That Rancho book looks intriguing.  I read some reviews and now I want to know what a "California Tamale" or "Cup Tamale"

tastes like.

 

 

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The recipes in the Rancho book really work and seem to be well tested, stories are great based on her families oral history and from interviewing members of other Rancho families. Jacqueline Higuera McMahan always gives credit on recipes. There is a lot of Spanish influence, use of olive oil, olives, flour & flour tortillas, fig empanadas. 

 

I didn't see a 'Cup tamale' but don't expect anything super innovative but well done family recipes some quirky due to the history of the Californios. There's really not much else out there like this except maybe Encarnacion's Kitchen which is interesting more from a Historical perspective. 

 

Encarnacion's Kitchen: Mexican Recipes from Nineteenth-Century California, Selections from Encarnación Pinedo's El cocinero español (California Studies in Food and Culture) (Volume 9): Pinedo, Encarnación, Strehl, Dan: 9780520246768: Amazon.com: Books

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Trying not to get too off book topic, one of the reviews of the Rancho book mentioned "California Tamales".

<snip>

"Genuine Rancho Cooking. Receipt for early California Tamale is Included. It is not a Mexican Tamale, But the Genuine "California Tamale" Like the Kind Made in the Central Valley in the 30',40's 50's. And kind made at Warburtons (Out of Business), the Kind still made a Rosevelts Tamale parlor San Fransico. The California Tamale is Big Round when you break into it after un-tying the strings you break the Corn masa shell and Dip into the Chili Gravy with a Spoon."

 

This interested me and I looked up that style of tamale.  Turns out Norcal/SF had a lot of tamale parlours, which made a huge round tamale style.  And some made their tamales in coffee cups, steamed, without the use of a corn husk.  Very regional.  I went down a tamale rabbit hole with just that one review.

 

6 hours ago, AAQuesada said:

I didn't see a 'Cup tamale' but don't expect anything super innovative but well done family recipes some quirky due to the history of the Californios. There's really not much else out there like this except maybe Encarnacion's Kitchen which is interesting more from a Historical perspective. 

 

I may get a bag of harina and some ramekins and try that type for a lark.

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I  haven't made that one and I'm not old enough to remember tamales from that era! But the filing is based on a chile Colorado which I  did make this week and  i liked quite a bit for enchiladas.  The masa had a bit of olive oil in the dough in addition to the regular ingredients.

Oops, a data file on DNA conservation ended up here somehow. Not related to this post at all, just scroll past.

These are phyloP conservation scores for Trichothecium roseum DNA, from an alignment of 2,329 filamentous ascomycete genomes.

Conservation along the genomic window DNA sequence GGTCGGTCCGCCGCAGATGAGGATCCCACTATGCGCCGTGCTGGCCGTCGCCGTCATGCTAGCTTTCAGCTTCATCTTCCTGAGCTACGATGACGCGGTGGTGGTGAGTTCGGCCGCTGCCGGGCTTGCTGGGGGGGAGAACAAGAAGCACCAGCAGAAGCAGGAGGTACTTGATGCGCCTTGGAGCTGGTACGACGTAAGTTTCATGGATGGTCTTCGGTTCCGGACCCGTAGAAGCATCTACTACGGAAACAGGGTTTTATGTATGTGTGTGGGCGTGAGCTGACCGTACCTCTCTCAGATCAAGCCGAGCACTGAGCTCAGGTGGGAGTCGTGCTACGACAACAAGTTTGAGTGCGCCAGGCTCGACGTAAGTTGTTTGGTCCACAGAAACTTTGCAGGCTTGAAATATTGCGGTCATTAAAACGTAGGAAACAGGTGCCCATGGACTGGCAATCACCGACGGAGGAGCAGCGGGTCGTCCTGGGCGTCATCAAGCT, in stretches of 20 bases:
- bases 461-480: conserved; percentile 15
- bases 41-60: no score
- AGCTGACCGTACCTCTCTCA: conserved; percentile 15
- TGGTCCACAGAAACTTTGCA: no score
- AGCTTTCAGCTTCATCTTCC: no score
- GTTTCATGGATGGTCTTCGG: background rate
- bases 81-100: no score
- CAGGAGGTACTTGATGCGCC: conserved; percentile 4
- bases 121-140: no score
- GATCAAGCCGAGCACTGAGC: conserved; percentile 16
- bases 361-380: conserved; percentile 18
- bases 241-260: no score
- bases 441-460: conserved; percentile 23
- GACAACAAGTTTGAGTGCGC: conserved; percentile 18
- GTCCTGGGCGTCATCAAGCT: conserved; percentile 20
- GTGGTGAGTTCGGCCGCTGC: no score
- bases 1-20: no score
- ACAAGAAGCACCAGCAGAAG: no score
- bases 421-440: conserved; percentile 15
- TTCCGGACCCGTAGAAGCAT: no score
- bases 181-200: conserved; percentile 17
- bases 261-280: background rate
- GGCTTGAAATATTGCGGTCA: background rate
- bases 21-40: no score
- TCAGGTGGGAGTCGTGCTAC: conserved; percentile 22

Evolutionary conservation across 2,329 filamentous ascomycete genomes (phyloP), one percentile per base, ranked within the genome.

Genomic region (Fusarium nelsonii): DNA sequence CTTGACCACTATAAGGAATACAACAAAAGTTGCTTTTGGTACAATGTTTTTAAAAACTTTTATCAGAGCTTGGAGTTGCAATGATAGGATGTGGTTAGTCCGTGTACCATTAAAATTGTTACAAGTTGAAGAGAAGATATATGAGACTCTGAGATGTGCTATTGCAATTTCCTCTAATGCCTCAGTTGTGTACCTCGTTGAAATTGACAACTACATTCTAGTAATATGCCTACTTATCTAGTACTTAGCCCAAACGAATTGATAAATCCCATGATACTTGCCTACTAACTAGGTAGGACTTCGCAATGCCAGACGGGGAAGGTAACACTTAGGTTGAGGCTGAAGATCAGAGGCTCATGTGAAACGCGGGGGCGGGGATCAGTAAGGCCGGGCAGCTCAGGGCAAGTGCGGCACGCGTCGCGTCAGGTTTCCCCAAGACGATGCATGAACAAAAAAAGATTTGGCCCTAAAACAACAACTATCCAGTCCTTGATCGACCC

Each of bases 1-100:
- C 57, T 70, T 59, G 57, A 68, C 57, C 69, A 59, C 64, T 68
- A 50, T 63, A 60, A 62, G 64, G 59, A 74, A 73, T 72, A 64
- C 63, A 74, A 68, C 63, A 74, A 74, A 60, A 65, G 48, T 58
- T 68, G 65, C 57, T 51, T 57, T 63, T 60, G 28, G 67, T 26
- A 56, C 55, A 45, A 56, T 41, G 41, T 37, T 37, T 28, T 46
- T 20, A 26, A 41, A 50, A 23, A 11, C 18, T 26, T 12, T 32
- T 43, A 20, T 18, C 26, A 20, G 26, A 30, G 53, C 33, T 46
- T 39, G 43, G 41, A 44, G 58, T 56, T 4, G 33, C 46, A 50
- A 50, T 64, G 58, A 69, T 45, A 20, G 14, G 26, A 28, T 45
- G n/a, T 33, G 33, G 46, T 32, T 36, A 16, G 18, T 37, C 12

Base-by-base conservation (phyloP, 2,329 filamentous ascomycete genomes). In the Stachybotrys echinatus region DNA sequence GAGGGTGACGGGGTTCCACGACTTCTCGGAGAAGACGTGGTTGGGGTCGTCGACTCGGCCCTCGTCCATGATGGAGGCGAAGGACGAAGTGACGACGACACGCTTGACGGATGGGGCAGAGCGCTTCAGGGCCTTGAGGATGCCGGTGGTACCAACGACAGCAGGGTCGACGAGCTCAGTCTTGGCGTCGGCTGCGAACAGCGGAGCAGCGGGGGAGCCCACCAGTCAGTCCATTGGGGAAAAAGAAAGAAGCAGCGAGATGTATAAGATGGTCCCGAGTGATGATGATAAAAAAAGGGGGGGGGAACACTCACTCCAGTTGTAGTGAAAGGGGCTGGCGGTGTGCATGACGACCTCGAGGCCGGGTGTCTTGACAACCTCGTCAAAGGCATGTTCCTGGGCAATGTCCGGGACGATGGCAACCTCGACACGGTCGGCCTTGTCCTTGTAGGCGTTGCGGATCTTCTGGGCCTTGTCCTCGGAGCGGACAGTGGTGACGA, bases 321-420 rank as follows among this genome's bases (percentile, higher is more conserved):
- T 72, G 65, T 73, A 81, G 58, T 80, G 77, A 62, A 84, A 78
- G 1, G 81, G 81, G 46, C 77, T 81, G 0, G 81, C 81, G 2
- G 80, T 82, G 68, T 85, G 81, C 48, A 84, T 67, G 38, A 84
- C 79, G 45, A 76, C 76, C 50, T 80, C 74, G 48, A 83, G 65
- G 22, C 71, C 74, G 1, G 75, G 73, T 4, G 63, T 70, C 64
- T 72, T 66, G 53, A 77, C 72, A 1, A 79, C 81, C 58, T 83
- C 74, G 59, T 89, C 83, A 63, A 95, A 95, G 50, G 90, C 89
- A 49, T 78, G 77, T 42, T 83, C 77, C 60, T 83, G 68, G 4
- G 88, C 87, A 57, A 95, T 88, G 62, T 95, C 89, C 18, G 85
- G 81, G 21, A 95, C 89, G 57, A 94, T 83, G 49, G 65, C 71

I'll prolly make her flour tortillas with milk and butter next!

 

 

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On 1/12/2022 at 12:16 PM, AAQuesada said:

Latest cook books: the Rancho book I'm re-getting after having given away my last copy. The book in Spanish is my mom's (and a recommendation from cousins in Puebla)

image.jpg

 

Rancho on my cart - looks awesome.  Could you talk about Pueblo Y Su Cocina a bit?

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-Paul

 

Remplis ton verre vuide; Vuide ton verre plein. Je ne puis suffrir dans ta main...un verre ni vuide ni plein. ~ Rabelais

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Puebla y su Cocina was published in 1971 and was likely put together in the late 60's by a  social / charitable organization. Recipes are all from local ladies in the higher social class many of whom had French trained Chefs -I know recipes in foreign languages doesn't hinder you here you will find stuff like Oysters Rockefeller and Oso buco to soufflé to hot cakes (Mexico does pancakes very well!). Really anything you would need to know food wise  if you were marrying into a  wealthy Mexican household. Including a section on nutrition, calories, weights measures and substitutions.

 

Yes there are all of the recipes you'd expect from Puebla as well like manchamanteles(so good you stain your tablecloth!) Tinga Poblana, mole  Poblano, Desserts as well that are local as well as French or Spanish. There is a great party guacamole with lots of chicharrón! 

 

I  posted a  cocktail from this book somewhere in that section not too long ago btw and no idea if it's available online. I'll mention again that the book was recommended by family in the city as having good recipes that are typical and work. 

image.jpg

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2 hours ago, AAQuesada said:

Puebla y su Cocina was published in 1971 and was likely put together in the late 60's by a  social / charitable organization. Recipes are all from local ladies in the higher social class many of whom had French trained Chefs -I know recipes in foreign languages doesn't hinder you here you will find stuff like Oysters Rockefeller and Oso buco to soufflé to hot cakes (Mexico does pancakes very well!). Really anything you would need to know food wise  if you were marrying into a  wealthy Mexican household. Including a section on nutrition, calories, weights measures and substitutions.

 

Yes there are all of the recipes you'd expect from Puebla as well like manchamanteles(so good you stain your tablecloth!) Tinga Poblana, mole  Poblano, Desserts as well that are local as well as French or Spanish. There is a great party guacamole with lots of chicharrón! 

 

I  posted a  cocktail from this book somewhere in that section not too long ago btw and no idea if it's available online. I'll mention again that the book was recommended by family in the city as having good recipes that are typical and work. 

image.jpg

 

Thanks.  Looking for Puebla y su Cocina, no luck so far but I love these kinds of books.

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-Paul

 

Remplis ton verre vuide; Vuide ton verre plein. Je ne puis suffrir dans ta main...un verre ni vuide ni plein. ~ Rabelais